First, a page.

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Project: The Prime Number Calculator


Xenonsoft

Active Member
#1
I've been learning a bit of JavaScript the past week and set myself a challenge of making a Prime Number Calculator that would be accurate to any number put in by the user.

Anyway, I've finished it and thought I'd let you lot know to see what you think, feel free to check it out or drop a comment on the site :)

DefaultYes - Prime Number Calc Complete

Cheers :up:

Note: It may well serve no purpose, but I enjoyed creating it and learnt a lot :D
Note2: Please let me know if there's any errors, I've done some checking over it so it should be fine though, tested up to the 10,000th prime.
 

Kevin

Senior Member
#4
Crashed my browser when attempting 100,000,000 :lol:
Didn't read the note at the bottom, wasn't expecting that there would be so many prime numbers :p
 

Xenonsoft

Active Member
#7
It is at the mo, gotta do some updates.

Fixed that bug, gotta fix the one that says pie is a prime :D

Any text string skips through currently, need to add a fix for that.

EDIT: My bad, thought you said 1 wasn't. That was coming up as a prime before, must have fixed that earlier. I lose track :D
 

Kevin

Senior Member
#8
mrp2049 said:
fred, this is cool, but 1 is a prime number too!
No, it's not actually :)
Although it qualifies the common rule (dividable by 1 and itself only) it interferes with the actual fundamental rule (where both divisors have to be different) and other rules that are based on prime numbers.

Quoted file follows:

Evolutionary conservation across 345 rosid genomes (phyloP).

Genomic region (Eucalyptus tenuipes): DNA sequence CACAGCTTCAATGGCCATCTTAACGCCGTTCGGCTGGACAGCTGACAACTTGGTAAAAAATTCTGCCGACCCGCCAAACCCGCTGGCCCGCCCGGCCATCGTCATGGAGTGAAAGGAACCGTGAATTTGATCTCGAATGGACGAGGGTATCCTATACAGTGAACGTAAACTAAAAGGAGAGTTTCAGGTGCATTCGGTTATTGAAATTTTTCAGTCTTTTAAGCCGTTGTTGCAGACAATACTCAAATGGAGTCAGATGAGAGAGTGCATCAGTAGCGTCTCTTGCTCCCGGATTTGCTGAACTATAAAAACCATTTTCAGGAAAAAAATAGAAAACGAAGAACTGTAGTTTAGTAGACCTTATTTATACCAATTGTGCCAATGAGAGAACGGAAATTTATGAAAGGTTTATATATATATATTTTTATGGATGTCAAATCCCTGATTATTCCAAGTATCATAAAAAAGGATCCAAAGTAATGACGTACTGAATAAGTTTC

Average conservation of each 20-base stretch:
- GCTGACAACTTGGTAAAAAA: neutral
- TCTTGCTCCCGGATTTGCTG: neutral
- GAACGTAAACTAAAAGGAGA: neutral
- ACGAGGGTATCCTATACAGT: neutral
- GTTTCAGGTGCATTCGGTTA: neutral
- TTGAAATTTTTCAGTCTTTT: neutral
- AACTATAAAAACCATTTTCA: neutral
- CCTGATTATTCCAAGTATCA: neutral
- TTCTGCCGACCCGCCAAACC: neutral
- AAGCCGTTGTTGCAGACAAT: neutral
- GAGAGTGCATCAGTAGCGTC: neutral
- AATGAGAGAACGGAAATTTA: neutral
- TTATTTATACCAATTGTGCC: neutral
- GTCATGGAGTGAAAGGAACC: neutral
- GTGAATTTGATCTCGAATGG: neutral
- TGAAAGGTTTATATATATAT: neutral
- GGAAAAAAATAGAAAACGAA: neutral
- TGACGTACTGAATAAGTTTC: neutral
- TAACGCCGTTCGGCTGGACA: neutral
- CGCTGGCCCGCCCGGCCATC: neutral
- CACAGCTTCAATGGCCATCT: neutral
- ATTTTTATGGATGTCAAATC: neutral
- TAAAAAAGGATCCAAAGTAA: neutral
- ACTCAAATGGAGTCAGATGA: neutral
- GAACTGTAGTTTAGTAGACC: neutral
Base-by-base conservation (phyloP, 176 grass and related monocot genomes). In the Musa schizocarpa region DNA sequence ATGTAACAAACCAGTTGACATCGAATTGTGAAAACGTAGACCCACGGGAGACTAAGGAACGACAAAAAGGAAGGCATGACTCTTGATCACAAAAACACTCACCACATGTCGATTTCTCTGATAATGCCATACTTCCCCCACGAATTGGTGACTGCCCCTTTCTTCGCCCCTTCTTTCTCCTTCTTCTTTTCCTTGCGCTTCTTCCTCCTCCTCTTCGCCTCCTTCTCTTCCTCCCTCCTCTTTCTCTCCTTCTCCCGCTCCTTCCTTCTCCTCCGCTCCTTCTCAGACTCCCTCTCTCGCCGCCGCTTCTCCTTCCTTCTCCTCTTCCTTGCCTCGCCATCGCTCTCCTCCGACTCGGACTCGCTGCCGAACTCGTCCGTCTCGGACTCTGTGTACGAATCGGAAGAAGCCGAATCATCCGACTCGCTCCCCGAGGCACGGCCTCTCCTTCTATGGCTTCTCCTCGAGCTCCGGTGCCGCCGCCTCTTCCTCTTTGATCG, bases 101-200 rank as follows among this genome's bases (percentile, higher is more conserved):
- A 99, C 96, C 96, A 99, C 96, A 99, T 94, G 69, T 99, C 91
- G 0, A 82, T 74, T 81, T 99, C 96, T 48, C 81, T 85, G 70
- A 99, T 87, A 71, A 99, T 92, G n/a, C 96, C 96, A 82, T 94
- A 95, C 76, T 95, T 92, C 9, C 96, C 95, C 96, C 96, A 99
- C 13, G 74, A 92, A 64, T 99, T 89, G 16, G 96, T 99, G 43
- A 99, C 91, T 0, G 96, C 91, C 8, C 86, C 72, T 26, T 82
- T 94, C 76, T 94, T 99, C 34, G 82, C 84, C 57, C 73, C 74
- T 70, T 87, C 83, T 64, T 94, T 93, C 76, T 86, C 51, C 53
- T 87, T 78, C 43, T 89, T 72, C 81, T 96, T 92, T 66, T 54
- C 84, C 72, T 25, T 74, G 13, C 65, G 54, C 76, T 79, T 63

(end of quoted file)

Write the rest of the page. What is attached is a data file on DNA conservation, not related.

Renniks

Senior Member
#9
Prime Number -- from Wolfram MathWorld

Third paragraph of that explains why, decided not to paraphrase and just link it...

The number 1 is a special case which is considered neither prime nor composite (Wells 1986, p. 31). Although the number 1 used to be considered a prime (Goldbach 1742; Lehmer 1909, 1914; Hardy and Wright 1979, p. 11; Gardner 1984, pp. 86-87; Sloane and Plouffe 1995, p. 33; Hardy 1999, p. 46), it requires special treatment in so many definitions and applications involving primes greater than or equal to 2 that it is usually placed into a class of its own. A good reason not to call 1 a prime number is that if 1 were prime, then the statement of the fundamental theorem of arithmetic would have to be modified since "in exactly one way" would be false because any
. In other words, unique factorization into a product of primes would fail if the primes included 1. A slightly less illuminating but mathematically correct reason is noted by Tietze (1965, p. 2), who states "Why is the number 1 made an exception? This is a problem that schoolboys often argue about, but since it is a question of definition, it is not arguable." As more simply noted by Derbyshire (2004, p. 33), "2 pays its way [as a prime] on balance; 1 doesn't."
 

Xenonsoft

Active Member
#12
:lol:

Regarding the 1 malarky, I thought he said it was showing as a prime rather than not a prime, no need to fix that then.

Had it showing as a prime before so had to add in some other clauses.
 
#14
Onartis said:
Crashed my browser when attempting 100,000,000 :lol:
Didn't read the note at the bottom, wasn't expecting that there would be so many prime numbers :p
haha!! did exactly the same for me! I had to close and re open my browser